Revision 7 for 'Lesser occipital nerve'All Revisions
Lesser occipital nerve
The lesser occipital nerve, also known as the small occipital nerve, is a cutaneous branch of the cervical plexus that innervates the skin of the neck and scalp posterior and superior to the auricle.
The lesser occipital nerve arises from the ventral ramus of C2, althought it often receives fibres from C3 as well.
After branching from the ventral ramus of C2 the lesser occipital nerve hooks around the accessory nerve and emerges along the posterior aspect of the sternocleidomastoid muscle at the punctum nervosum (Erb’s point). The nerve then travels superiorly along the posterior border of the sternocleidomastoid muscle. At the occiput the lesser occipital nerve pierces the deep fascia and arborises. The terminal branches of the lesser occipital nerve communicates with lateral branches of the greater auricular nerve.
Branches and supply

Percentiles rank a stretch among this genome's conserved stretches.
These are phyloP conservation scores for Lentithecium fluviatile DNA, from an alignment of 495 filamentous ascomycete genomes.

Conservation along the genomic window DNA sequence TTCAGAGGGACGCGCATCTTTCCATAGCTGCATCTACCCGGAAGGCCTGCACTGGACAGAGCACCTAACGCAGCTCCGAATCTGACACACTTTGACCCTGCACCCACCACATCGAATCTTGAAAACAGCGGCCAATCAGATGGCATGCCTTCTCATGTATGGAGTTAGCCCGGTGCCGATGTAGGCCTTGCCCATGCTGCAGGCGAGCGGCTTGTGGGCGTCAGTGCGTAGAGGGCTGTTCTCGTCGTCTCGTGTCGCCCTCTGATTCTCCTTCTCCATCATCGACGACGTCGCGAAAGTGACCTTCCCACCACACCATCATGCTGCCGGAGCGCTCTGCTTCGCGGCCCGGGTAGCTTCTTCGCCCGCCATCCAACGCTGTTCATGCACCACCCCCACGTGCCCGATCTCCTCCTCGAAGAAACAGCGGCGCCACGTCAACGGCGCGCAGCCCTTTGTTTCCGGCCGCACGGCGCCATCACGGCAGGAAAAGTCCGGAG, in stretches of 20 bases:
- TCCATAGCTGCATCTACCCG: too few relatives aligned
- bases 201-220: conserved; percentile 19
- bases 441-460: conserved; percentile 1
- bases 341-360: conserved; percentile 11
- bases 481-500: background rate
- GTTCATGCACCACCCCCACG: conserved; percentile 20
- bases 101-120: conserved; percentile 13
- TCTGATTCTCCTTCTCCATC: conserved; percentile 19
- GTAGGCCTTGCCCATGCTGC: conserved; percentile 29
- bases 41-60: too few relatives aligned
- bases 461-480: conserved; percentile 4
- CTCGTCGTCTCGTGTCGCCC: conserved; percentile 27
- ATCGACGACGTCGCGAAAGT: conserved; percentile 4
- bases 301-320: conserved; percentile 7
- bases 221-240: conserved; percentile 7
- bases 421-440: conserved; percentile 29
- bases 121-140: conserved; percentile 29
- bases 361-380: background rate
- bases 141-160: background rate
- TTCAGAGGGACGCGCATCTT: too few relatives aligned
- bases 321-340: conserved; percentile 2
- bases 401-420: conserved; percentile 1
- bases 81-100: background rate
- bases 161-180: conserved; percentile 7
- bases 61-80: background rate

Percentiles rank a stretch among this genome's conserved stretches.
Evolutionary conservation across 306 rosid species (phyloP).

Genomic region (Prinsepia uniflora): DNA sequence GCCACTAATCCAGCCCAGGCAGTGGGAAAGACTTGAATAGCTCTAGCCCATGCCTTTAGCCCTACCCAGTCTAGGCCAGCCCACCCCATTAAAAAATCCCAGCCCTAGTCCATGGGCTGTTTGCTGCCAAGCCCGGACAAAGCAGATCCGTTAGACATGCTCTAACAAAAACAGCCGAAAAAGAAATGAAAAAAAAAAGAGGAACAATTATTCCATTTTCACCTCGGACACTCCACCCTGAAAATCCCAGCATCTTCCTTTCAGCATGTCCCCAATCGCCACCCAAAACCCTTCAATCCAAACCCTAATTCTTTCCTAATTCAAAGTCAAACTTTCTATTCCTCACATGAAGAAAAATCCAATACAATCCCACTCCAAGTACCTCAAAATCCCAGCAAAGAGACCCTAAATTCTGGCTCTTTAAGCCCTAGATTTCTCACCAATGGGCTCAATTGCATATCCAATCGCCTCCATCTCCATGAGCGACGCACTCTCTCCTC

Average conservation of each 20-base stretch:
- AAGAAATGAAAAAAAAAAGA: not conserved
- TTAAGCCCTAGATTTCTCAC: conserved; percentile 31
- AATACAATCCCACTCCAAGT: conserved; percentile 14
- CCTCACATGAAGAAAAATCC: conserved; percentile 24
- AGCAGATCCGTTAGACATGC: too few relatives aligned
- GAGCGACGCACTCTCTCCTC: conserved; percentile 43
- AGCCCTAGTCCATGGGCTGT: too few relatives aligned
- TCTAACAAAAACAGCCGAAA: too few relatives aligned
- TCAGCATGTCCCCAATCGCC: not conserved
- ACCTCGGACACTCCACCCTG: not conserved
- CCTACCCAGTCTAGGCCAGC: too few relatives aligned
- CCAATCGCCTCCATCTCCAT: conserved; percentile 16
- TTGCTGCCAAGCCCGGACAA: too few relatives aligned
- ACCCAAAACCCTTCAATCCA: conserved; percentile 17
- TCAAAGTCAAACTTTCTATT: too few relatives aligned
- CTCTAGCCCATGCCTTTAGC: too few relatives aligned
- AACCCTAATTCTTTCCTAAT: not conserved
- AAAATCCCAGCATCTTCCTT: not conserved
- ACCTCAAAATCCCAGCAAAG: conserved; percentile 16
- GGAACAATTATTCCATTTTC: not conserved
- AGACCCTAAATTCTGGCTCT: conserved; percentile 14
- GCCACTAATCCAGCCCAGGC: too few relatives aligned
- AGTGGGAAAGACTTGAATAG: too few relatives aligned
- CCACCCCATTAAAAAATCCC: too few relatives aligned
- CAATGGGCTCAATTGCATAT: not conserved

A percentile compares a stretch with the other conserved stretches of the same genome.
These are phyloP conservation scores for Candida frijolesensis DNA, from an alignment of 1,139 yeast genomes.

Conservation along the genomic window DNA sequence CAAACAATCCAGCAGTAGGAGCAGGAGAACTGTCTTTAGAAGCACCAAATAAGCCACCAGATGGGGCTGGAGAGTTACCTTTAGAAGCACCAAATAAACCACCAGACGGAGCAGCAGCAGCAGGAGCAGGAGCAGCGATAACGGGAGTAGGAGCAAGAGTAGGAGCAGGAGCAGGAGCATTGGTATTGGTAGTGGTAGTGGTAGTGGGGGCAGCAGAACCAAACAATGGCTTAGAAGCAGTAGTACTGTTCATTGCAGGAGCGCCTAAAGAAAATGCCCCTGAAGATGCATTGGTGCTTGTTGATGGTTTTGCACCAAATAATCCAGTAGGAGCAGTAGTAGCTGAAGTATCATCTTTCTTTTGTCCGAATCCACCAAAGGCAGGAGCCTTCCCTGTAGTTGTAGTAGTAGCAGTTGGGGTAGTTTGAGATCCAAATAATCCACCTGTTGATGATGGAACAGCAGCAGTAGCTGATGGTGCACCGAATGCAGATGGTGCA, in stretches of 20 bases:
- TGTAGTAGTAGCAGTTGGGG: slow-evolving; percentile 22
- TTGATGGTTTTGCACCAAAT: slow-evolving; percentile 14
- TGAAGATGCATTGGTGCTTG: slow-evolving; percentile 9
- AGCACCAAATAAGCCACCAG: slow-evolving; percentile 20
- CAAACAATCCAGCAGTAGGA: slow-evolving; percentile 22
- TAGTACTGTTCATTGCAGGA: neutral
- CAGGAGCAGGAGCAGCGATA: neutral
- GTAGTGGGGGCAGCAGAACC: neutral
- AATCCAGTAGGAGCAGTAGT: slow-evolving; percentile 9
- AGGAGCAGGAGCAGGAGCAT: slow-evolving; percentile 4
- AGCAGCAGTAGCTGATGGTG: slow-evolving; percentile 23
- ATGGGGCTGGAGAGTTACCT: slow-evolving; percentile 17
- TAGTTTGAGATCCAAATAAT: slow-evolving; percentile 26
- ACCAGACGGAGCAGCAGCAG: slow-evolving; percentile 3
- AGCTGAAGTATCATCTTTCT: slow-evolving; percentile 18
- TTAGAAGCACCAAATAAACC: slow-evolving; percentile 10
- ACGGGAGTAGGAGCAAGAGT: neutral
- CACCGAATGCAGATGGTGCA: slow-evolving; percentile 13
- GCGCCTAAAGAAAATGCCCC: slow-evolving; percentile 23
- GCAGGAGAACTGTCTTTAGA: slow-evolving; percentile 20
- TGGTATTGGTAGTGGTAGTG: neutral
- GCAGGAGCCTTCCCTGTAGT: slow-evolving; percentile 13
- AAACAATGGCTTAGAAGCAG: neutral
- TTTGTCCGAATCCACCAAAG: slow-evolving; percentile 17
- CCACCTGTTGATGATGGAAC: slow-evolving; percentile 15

- the lesser occipital nerve supplies the skin of the scalp and neck posterior and superior to the auricle
- terminal branches of the small auricular nerve communicate with many other nerves including the greater auricular nerve, greater occipital nerve and the posterior auricular nerve
The lesser occipital nerve can be identified easily along the posterior border of the sternocleidomastoid muscle. It should be noted that the sensory fibres of C1 provide a branch to the meninges.
Along with the other cutaneous branches of the cervical plexus the lesser occipital nerve passes posterior to the sternocleidomastoid muscle at the punctum nervosum (Erb’s point) roughly midway between the origin and insertion of the muscle.
The lesser occipital nerve is implicated in occipital neuralgia along with the greater occipital nerve, both of which are derived from the C2 nerve root. It is also postulated that the lesser occipital nerve is often involved in atypical headaches and migraines.